for the best you trample beneath your feet, while the fairest
you pluck as a toy to while away an idle hour, then
dash aside for another of a fairer cast.
Then, if she plead with her tears, and her pure hands,
to Heaven, that you come back to your lost honor, and to
her heart, you do not hesitate to tear that suffering heart
with a shameless word, that cuts like a jagged knife, and
add your curse to crush her light of life?
Have ye seen the blood-stained steel, dimmed with the
heart's warm blood of the suicide?
Have ye seen the pallid lips, the staring eyes, the
unclosed, red-roofed mouth--the bubbling gore, welling up
from a woman's breast?
Have ye seen her dying in shivering dread, with the
blood dabbled o'er her bosom?
Have ye heard her choked voice rise in prayer--her
pale lips breathing his name--the name of him who
deceived her? Yes! a prayer coming up with the bubbling
blood--a blessing on him for whom she died!
Why did she not pray for her despairing self?
O God! have mercy on the souls of men who are false
to their earthly love and trust!107But the interest will come round--all will come round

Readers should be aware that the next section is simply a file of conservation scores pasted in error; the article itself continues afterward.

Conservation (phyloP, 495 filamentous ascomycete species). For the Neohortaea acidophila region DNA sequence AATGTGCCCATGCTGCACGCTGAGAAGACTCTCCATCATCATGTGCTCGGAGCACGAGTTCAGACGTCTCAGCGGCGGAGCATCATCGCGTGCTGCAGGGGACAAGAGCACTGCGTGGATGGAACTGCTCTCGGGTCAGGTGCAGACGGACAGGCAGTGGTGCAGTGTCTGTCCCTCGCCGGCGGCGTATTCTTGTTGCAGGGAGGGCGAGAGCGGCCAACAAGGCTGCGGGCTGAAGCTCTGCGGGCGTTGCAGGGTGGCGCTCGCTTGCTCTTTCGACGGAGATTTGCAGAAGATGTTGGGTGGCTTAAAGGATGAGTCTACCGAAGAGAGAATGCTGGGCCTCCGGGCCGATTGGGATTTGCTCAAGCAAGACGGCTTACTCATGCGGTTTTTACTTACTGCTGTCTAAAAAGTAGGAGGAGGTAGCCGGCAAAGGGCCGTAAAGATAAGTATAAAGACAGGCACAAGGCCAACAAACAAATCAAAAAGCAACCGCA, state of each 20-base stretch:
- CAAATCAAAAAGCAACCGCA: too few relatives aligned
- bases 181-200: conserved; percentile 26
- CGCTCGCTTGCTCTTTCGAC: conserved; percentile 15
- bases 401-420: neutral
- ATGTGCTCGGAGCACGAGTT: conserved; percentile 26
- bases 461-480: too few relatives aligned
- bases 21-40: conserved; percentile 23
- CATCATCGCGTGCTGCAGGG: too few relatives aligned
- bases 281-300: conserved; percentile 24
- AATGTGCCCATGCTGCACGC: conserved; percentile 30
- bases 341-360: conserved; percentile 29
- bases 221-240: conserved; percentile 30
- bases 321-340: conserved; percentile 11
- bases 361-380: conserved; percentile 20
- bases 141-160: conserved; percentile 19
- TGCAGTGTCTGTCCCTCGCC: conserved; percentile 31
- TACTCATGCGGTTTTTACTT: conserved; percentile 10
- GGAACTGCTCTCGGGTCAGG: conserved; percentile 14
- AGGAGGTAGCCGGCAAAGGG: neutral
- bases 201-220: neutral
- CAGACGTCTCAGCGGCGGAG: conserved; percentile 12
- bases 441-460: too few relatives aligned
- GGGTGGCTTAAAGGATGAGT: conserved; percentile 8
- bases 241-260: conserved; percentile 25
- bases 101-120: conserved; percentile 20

Nothing will escape the Schoolmaster's sleepless eye!
The indirect is always as great and real as the direct.
Not one word or deed--
Not one look or thought--
Not a motive but will be stamped on the programme of
our lives, and duly realized by us, and returned and held
up to light heaven or flood hell with.
All the best actions of war or peace--
All the help given to strangers--
Cheering words to the despairing--
Open hands to the shunned--
Lifting of lowly hearts--
Teaching children of God--
Helping the window and the fatherless--
Giving light to some desolate home--
Reading the Bible to the blind--
Protecting the defenseless--
Praying with the dying.
These are acts that need no Poet to make poems of
them; for they will live through ages and ages, on to
Eternity. And when God opens the sealed book on the
Day of Judgment, these poems of the history of lives will
be traced in letters of purple and gold, beneath the